• Banks should ensure that business point of sale (POS) machines are not linked to individuals’ accounts. This malpractice or financial indiscipline is negatively affecting the tax base as business accounts reflect little business while most of the transactions are being reflected in individual accounts.
  • Adherence to the cash-back current policy in place, and
  • Going digital, embracing plastic money, to avoid queuing for cash at banks and in order to preserve foreign exchange for foreign payments.

Things have so far not worked.  No one can do or is willing to do what Mangudya say because some people they are profiting from the chaos.

The question remains, why is there no money at the banks but there is plenty on the streets. Where are those on the streets getting the cash?

There are only be two sources, the central bank itself and the commercial banks.

One financial journalist said some employees of the central bank were the chief culprits.

“During the 2008 cash crisis Gono and his senior staff made money. There were reports that it was the central bank that was fuelling the black market, but they were also getting rich personally,” the journalist said.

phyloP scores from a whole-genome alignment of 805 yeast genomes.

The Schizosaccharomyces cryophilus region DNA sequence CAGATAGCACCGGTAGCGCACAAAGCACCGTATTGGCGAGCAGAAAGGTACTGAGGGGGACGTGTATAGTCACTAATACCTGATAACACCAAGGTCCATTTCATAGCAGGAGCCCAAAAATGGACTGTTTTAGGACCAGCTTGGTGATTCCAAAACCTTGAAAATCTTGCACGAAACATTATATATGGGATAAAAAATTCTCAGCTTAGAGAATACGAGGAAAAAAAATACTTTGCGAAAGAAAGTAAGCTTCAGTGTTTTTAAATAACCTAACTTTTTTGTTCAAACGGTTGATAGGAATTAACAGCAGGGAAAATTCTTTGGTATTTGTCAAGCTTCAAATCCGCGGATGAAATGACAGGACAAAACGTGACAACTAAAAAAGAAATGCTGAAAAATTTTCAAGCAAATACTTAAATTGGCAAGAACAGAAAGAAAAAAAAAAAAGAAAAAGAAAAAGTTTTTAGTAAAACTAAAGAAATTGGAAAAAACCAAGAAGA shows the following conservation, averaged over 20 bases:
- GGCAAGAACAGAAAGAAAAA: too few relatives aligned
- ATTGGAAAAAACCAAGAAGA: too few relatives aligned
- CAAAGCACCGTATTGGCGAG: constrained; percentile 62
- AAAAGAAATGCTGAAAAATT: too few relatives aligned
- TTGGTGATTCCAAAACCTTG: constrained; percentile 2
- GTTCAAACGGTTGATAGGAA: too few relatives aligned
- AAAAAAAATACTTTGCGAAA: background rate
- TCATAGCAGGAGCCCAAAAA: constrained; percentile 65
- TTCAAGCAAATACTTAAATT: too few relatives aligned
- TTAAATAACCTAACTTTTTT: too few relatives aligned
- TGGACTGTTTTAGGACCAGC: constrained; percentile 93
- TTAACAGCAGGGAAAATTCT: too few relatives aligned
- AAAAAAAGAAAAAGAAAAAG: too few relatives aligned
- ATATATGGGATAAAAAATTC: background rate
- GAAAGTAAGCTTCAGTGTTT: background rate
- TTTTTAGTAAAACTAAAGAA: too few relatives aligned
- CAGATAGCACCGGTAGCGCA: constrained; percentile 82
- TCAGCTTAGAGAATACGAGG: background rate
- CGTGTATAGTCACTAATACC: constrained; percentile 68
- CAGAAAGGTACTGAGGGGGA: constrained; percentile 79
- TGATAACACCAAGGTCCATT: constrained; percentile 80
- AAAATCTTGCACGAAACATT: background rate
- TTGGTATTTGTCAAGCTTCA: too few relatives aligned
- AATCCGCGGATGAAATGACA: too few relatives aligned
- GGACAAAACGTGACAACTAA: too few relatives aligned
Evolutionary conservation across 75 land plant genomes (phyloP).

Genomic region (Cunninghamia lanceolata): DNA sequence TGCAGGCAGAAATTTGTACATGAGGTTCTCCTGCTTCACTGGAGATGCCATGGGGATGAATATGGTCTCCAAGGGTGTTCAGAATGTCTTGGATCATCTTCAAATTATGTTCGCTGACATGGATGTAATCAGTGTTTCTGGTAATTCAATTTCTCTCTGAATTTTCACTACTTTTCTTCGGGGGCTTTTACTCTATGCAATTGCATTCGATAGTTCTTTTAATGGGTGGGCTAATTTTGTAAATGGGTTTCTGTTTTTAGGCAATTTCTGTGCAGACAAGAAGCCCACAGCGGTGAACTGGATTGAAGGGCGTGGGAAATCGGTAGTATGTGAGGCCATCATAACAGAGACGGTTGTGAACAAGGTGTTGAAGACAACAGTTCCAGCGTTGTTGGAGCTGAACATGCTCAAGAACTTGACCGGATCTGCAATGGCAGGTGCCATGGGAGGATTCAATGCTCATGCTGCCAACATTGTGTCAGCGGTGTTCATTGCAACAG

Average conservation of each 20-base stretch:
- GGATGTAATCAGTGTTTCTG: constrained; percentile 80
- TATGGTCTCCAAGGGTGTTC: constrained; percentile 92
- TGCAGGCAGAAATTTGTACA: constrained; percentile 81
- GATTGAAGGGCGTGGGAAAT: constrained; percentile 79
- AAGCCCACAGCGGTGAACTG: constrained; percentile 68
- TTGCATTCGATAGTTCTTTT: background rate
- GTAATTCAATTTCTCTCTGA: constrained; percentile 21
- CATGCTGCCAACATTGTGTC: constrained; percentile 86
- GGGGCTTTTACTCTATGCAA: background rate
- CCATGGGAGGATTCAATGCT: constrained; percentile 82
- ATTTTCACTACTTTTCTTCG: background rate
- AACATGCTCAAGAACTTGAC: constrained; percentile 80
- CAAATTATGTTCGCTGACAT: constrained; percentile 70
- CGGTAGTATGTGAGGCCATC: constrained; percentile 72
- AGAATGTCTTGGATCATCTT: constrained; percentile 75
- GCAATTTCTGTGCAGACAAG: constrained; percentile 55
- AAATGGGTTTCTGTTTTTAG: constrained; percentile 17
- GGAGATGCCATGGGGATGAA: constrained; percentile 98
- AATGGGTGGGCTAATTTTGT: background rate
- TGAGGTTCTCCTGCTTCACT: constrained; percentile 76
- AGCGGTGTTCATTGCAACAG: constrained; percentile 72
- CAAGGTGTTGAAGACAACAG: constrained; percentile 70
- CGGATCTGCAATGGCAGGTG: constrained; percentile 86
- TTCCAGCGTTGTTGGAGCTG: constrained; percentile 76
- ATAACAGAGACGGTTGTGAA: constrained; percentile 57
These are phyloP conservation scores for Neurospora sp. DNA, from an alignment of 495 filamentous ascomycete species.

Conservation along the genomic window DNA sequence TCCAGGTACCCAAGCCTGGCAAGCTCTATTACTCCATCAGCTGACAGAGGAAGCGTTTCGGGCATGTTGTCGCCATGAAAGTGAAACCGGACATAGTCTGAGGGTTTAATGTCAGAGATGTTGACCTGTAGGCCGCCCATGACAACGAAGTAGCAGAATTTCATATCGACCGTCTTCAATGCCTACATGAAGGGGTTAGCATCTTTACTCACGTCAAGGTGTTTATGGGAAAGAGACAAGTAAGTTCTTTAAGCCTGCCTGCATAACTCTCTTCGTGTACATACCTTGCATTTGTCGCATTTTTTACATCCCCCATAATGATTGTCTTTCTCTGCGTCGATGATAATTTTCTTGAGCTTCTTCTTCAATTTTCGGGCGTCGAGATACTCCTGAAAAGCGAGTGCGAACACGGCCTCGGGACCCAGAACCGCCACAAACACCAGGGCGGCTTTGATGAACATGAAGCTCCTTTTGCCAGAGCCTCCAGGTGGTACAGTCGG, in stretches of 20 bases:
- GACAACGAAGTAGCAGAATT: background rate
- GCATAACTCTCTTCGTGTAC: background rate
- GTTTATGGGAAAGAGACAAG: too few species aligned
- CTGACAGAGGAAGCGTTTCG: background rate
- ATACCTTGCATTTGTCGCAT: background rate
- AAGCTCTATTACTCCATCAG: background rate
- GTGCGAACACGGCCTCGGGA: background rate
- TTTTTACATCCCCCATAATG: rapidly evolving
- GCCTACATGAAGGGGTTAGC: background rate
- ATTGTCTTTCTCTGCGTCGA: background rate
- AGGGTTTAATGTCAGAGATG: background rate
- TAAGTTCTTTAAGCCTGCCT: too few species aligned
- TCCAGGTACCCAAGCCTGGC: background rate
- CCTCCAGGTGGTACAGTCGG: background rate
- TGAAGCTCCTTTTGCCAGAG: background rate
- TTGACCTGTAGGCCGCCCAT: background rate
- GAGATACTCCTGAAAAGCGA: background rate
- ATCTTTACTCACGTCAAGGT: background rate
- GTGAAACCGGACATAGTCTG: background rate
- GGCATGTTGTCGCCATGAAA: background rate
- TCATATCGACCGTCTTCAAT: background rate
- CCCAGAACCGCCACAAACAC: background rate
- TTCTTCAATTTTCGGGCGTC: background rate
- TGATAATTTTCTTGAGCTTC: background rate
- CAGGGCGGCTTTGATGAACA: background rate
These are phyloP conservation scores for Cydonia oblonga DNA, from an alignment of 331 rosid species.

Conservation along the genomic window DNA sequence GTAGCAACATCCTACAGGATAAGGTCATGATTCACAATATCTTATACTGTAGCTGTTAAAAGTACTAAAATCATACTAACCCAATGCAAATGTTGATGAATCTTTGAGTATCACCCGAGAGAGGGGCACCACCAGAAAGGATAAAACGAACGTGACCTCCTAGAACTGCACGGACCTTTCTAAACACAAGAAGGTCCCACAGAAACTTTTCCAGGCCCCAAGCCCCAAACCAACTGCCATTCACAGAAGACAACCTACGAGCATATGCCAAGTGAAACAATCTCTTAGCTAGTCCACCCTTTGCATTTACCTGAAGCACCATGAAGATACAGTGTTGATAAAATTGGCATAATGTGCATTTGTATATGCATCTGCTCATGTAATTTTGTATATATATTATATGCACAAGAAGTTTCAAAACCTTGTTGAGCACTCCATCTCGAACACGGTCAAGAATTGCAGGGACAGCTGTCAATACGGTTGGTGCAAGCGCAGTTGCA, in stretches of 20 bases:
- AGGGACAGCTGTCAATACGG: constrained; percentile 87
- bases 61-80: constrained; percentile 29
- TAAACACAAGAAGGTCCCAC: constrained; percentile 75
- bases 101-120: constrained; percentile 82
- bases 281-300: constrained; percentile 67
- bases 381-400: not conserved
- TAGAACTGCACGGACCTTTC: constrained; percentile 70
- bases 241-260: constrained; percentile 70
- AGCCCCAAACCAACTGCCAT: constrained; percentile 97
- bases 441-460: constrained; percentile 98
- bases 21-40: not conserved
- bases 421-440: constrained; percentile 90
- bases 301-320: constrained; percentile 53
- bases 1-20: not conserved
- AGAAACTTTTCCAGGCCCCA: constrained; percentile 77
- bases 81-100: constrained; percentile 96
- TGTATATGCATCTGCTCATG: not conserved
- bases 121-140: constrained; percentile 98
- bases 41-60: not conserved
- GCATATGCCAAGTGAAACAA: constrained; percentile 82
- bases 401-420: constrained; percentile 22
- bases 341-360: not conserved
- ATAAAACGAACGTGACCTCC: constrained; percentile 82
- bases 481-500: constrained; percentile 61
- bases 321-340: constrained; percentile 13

“The central bank is back in the game again, this time through the RTGS system. I bet Mangudya is benefitting from this system. It is just too tempting to resist. I know that some of his juniors are, especially those that once worked with Gono.

“They made money in 2008 and bought properties and businesses in the Kopje area. These properties and business had become dilapidated as their fortunes disappeared, but I can see that they are being spruced up now, this means they are making money once again.”

With premiums of up to 30 percent, going to 50 percent if one wants hard currency, this is too good an offer to miss if you have access to cash.

After all, there is nothing to worry about since those who should be policing the system are the once flouting it.

But maybe, maybe someone might see reason because what was happening in 2007 and 2008 is exactly what is happening now in 2017 and could spill into 2018.

Those in power do not want a repeat of 2008 because they lost to the opposition.

While they managed to wriggle their way out, there is no way they will be able to do that in 2018 because Zimbabweans know what happened in 2008.

But then this might just be wishful thinking on my part because political bickering seems to have become a full-time occupation.

Worse still it is not even rival parties fighting each other. The fights are internal.

G40 is battling Lacoste in ZANU-PF.

Khupe is fighting Tsvangirai in the MDC-T.

Biti is in trouble in the PDP for getting into an alliance with Tsvangirai.

Joice Mujuru is losing members in the NPP.

Who then is focusing on what is happening in the country?

The InsiderZim